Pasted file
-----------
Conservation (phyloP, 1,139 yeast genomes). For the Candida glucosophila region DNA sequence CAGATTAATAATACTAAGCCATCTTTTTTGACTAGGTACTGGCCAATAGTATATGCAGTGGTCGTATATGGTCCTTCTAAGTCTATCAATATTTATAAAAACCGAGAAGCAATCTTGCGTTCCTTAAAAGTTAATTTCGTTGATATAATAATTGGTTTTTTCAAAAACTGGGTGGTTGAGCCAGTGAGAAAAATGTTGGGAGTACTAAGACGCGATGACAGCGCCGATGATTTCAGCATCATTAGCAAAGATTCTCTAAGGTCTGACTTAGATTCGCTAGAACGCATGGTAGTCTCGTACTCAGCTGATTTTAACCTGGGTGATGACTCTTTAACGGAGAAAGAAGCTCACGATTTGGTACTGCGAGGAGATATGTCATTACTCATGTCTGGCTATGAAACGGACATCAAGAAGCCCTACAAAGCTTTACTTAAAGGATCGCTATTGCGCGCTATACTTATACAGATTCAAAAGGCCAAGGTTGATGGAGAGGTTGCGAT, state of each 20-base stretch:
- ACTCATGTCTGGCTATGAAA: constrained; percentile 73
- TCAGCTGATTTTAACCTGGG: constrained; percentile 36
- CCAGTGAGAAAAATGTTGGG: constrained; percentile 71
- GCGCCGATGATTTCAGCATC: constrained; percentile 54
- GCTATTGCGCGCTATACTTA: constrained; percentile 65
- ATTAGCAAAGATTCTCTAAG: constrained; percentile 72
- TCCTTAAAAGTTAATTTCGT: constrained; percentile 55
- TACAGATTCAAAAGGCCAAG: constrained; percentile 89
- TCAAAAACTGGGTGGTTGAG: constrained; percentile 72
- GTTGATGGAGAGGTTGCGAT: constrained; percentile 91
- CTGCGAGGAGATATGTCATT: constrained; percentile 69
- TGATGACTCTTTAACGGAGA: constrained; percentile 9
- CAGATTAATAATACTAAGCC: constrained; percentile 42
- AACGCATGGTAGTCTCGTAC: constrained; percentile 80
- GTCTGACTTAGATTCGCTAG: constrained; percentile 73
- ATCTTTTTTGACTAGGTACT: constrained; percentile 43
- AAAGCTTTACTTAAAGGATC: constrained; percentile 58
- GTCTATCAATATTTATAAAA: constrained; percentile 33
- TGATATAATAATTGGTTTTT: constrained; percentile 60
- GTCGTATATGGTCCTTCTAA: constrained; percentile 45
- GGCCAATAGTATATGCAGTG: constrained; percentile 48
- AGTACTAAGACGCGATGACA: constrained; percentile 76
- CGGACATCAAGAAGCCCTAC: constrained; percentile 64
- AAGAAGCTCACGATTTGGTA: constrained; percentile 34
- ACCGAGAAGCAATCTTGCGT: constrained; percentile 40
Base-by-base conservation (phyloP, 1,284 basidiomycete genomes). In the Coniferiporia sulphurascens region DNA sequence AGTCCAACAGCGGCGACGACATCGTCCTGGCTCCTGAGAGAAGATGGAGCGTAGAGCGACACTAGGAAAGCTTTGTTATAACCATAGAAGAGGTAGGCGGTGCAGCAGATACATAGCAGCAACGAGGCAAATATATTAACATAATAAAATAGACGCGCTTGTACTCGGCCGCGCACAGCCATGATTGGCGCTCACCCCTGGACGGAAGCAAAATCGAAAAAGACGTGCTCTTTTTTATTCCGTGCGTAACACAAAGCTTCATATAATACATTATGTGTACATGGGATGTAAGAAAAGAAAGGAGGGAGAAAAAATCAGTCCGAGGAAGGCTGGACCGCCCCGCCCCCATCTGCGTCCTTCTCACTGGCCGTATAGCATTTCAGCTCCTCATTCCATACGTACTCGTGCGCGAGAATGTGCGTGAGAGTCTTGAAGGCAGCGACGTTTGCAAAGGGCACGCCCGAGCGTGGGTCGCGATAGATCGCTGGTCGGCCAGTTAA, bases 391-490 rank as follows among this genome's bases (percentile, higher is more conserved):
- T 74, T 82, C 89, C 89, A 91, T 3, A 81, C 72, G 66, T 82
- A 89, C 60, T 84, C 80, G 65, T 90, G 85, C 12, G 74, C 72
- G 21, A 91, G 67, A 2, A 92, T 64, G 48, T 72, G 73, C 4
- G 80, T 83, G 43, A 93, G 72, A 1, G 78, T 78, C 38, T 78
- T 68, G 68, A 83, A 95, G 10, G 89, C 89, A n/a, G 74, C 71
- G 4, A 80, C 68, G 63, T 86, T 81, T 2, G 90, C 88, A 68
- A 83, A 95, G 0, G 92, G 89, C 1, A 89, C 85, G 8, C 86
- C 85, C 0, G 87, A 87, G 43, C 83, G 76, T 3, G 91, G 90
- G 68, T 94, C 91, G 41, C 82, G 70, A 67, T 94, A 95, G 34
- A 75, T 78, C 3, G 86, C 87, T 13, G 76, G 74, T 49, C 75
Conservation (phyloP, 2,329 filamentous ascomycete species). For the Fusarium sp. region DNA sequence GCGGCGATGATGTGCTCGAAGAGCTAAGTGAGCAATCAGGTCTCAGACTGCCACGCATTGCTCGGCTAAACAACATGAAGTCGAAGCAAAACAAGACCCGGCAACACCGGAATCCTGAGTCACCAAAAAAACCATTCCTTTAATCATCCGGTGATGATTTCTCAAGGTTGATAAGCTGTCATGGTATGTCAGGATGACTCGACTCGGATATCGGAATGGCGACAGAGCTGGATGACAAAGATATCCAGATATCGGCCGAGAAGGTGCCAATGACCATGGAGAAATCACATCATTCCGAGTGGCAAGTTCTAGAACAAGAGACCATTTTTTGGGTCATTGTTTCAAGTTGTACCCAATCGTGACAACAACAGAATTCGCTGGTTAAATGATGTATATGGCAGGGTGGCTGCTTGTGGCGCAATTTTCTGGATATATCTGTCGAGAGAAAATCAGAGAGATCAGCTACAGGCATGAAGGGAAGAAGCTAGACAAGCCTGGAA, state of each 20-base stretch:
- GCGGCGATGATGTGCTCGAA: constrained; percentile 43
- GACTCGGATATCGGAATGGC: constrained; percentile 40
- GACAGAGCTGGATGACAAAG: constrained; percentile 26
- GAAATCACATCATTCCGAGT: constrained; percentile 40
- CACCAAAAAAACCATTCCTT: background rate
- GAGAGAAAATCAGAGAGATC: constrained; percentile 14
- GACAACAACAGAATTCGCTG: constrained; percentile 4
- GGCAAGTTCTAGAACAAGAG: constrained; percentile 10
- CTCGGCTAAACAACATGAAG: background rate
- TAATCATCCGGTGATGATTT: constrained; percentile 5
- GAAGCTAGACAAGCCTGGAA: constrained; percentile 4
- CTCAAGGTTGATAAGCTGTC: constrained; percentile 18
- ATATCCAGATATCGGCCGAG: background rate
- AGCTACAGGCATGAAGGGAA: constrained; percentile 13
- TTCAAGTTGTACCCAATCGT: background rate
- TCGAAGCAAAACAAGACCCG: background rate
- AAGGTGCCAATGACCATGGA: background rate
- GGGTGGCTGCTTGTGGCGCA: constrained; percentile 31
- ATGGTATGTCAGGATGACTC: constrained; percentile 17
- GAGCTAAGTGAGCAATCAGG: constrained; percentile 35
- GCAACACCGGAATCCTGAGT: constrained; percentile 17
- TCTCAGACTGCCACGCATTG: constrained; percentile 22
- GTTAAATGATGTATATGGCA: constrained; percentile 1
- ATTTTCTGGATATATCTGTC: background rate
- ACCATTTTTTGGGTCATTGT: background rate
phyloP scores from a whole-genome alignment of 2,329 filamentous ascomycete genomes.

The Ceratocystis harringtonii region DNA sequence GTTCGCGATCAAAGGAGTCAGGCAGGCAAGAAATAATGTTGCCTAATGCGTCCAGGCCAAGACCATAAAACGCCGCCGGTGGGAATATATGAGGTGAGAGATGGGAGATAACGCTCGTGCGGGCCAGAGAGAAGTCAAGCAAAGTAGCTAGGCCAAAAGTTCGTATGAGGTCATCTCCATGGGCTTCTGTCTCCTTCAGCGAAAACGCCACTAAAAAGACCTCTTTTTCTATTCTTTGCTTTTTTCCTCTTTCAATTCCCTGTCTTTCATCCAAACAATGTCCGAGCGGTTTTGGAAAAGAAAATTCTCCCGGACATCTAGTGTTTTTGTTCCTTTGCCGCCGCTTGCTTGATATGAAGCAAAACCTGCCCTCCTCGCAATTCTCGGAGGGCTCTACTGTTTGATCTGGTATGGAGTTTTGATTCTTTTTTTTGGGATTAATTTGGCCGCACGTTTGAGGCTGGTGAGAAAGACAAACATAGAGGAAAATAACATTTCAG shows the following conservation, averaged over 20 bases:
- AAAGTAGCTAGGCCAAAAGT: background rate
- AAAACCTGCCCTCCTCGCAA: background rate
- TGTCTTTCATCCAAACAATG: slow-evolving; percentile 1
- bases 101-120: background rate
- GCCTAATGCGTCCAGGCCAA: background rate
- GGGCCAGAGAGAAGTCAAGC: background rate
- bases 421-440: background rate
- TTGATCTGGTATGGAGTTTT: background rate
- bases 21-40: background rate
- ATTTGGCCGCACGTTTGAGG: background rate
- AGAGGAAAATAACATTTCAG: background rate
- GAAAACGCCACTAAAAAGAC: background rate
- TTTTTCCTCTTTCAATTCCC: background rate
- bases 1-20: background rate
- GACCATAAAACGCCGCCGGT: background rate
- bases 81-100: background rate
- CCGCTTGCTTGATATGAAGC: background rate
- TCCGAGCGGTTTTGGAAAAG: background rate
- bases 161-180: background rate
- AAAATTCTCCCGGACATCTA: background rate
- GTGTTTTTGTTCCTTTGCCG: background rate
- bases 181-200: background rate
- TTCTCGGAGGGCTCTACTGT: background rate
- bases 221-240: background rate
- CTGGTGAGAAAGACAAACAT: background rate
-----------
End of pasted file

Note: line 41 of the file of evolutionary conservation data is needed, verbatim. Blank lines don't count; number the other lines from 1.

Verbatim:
- GACAGAGCTGGATGACAAAG: constrained; percentile 26